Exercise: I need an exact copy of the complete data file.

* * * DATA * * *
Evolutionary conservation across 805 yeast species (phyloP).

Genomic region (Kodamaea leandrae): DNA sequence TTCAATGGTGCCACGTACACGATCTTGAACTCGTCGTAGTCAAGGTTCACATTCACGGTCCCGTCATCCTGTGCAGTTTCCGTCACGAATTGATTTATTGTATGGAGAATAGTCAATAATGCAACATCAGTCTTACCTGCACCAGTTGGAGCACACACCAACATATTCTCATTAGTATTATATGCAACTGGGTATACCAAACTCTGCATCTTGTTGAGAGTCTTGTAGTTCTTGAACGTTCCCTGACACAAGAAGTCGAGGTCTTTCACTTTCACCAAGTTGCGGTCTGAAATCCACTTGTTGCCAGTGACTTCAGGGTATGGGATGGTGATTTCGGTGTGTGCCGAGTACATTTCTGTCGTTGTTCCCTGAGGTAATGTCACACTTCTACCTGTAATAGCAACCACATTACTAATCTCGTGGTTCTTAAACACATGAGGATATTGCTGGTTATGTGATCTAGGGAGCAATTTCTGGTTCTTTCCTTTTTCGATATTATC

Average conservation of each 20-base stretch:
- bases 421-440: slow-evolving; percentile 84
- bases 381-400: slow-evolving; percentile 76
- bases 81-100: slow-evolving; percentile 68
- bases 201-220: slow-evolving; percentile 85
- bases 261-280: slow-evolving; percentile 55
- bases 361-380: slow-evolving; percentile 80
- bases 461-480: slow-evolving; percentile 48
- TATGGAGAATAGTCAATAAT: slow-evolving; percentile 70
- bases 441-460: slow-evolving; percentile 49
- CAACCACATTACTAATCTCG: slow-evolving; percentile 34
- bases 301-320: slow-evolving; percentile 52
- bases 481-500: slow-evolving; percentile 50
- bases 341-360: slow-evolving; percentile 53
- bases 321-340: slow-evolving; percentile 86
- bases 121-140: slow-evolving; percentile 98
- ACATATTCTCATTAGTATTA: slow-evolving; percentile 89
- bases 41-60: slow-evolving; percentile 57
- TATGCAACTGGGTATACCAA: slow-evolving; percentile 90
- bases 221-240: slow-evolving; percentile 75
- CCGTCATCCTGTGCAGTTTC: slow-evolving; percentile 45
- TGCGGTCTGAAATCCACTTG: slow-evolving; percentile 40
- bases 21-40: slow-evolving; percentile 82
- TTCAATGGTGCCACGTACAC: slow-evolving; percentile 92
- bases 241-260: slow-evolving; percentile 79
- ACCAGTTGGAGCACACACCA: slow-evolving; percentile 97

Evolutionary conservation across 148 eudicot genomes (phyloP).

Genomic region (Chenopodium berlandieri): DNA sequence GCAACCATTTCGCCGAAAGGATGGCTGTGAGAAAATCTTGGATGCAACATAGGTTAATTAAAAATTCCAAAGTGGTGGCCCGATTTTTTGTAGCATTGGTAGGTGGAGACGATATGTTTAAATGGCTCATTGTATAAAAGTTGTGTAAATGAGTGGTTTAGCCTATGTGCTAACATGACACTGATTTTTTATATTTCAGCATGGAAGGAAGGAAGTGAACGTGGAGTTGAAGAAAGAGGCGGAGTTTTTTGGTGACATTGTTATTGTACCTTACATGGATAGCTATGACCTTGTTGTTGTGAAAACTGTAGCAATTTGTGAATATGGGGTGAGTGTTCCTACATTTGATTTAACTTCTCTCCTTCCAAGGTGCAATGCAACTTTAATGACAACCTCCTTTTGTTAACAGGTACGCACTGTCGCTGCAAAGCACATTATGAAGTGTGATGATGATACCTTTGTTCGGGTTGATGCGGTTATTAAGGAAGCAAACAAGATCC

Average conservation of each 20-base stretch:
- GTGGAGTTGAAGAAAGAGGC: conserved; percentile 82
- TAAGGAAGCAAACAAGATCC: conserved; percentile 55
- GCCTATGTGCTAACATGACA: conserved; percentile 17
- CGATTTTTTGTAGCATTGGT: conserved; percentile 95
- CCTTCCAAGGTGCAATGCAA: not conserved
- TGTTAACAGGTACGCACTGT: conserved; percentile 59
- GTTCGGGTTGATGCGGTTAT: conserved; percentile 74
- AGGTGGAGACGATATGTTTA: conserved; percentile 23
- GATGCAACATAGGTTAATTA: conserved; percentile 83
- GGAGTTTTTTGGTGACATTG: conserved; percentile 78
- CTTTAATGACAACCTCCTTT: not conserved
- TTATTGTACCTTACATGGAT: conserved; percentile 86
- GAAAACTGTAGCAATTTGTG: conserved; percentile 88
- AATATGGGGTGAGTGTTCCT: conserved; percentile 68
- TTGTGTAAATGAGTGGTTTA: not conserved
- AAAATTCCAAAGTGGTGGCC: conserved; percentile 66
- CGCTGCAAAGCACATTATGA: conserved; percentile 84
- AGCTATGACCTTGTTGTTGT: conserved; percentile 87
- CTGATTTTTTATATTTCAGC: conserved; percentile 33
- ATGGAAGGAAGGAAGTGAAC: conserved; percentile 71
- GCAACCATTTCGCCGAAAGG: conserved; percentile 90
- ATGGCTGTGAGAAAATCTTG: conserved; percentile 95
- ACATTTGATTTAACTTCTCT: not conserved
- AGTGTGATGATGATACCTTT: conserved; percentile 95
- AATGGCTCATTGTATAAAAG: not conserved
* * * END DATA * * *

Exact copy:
Evolutionary conservation across 805 yeast species (phyloP).

Genomic region (Kodamaea leandrae): DNA sequence TTCAATGGTGCCACGTACACGATCTTGAACTCGTCGTAGTCAAGGTTCACATTCACGGTCCCGTCATCCTGTGCAGTTTCCGTCACGAATTGATTTATTGTATGGAGAATAGTCAATAATGCAACATCAGTCTTACCTGCACCAGTTGGAGCACACACCAACATATTCTCATTAGTATTATATGCAACTGGGTATACCAAACTCTGCATCTTGTTGAGAGTCTTGTAGTTCTTGAACGTTCCCTGACACAAGAAGTCGAGGTCTTTCACTTTCACCAAGTTGCGGTCTGAAATCCACTTGTTGCCAGTGACTTCAGGGTATGGGATGGTGATTTCGGTGTGTGCCGAGTACATTTCTGTCGTTGTTCCCTGAGGTAATGTCACACTTCTACCTGTAATAGCAACCACATTACTAATCTCGTGGTTCTTAAACACATGAGGATATTGCTGGTTATGTGATCTAGGGAGCAATTTCTGGTTCTTTCCTTTTTCGATATTATC

Average conservation of each 20-base stretch:
- bases 421-440: slow-evolving; percentile 84
- bases 381-400: slow-evolving; percentile 76
- bases 81-100: slow-evolving; percentile 68
- bases 201-220: slow-evolving; percentile 85
- bases 261-280: slow-evolving; percentile 55
- bases 361-380: slow-evolving; percentile 80
- bases 461-480: slow-evolving; percentile 48
- TATGGAGAATAGTCAATAAT: slow-evolving; percentile 70
- bases 441-460: slow-evolving; percentile 49
- CAACCACATTACTAATCTCG: slow-evolving; percentile 34
- bases 301-320: slow-evolving; percentile 52
- bases 481-500: slow-evolving; percentile 50
- bases 341-360: slow-evolving; percentile 53
- bases 321-340: slow-evolving; percentile 86
- bases 121-140: slow-evolving; percentile 98
- ACATATTCTCATTAGTATTA: slow-evolving; percentile 89
- bases 41-60: slow-evolving; percentile 57
- TATGCAACTGGGTATACCAA: slow-evolving; percentile 90
- bases 221-240: slow-evolving; percentile 75
- CCGTCATCCTGTGCAGTTTC: slow-evolving; percentile 45
- TGCGGTCTGAAATCCACTTG: slow-evolving; percentile 40
- bases 21-40: slow-evolving; percentile 82
- TTCAATGGTGCCACGTACAC: slow-evolving; percentile 92
- bases 241-260: slow-evolving; percentile 79
- ACCAGTTGGAGCACACACCA: slow-evolving; percentile 97

Evolutionary conservation across 148 eudicot genomes (phyloP).

Genomic region (Chenopodium berlandieri): DNA sequence GCAACCATTTCGCCGAAAGGATGGCTGTGAGAAAATCTTGGATGCAACATAGGTTAATTAAAAATTCCAAAGTGGTGGCCCGATTTTTTGTAGCATTGGTAGGTGGAGACGATATGTTTAAATGGCTCATTGTATAAAAGTTGTGTAAATGAGTGGTTTAGCCTATGTGCTAACATGACACTGATTTTTTATATTTCAGCATGGAAGGAAGGAAGTGAACGTGGAGTTGAAGAAAGAGGCGGAGTTTTTTGGTGACATTGTTATTGTACCTTACATGGATAGCTATGACCTTGTTGTTGTGAAAACTGTAGCAATTTGTGAATATGGGGTGAGTGTTCCTACATTTGATTTAACTTCTCTCCTTCCAAGGTGCAATGCAACTTTAATGACAACCTCCTTTTGTTAACAGGTACGCACTGTCGCTGCAAAGCACATTATGAAGTGTGATGATGATACCTTTGTTCGGGTTGATGCGGTTATTAAGGAAGCAAACAAGATCC

Average conservation of each 20-base stretch:
- GTGGAGTTGAAGAAAGAGGC: conserved; percentile 82
- TAAGGAAGCAAACAAGATCC: conserved; percentile 55
- GCCTATGTGCTAACATGACA: conserved; percentile 17
- CGATTTTTTGTAGCATTGGT: conserved; percentile 95
- CCTTCCAAGGTGCAATGCAA: not conserved
- TGTTAACAGGTACGCACTGT: conserved; percentile 59
- GTTCGGGTTGATGCGGTTAT: conserved; percentile 74
- AGGTGGAGACGATATGTTTA: conserved; percentile 23
- GATGCAACATAGGTTAATTA: conserved; percentile 83
- GGAGTTTTTTGGTGACATTG: conserved; percentile 78
- CTTTAATGACAACCTCCTTT: not conserved
- TTATTGTACCTTACATGGAT: conserved; percentile 86
- GAAAACTGTAGCAATTTGTG: conserved; percentile 88
- AATATGGGGTGAGTGTTCCT: conserved; percentile 68
- TTGTGTAAATGAGTGGTTTA: not conserved
- AAAATTCCAAAGTGGTGGCC: conserved; percentile 66
- CGCTGCAAAGCACATTATGA: conserved; percentile 84
- AGCTATGACCTTGTTGTTGT: conserved; percentile 87
- CTGATTTTTTATATTTCAGC: conserved; percentile 33
- ATGGAAGGAAGGAAGTGAAC: conserved; percentile 71
- GCAACCATTTCGCCGAAAGG: conserved; percentile 90
- ATGGCTGTGAGAAAATCTTG: conserved; percentile 95
- ACATTTGATTTAACTTCTCT: not conserved
- AGTGTGATGATGATACCTTT: conserved; percentile 95
- AATGGCTCATTGTATAAAAG: not conserved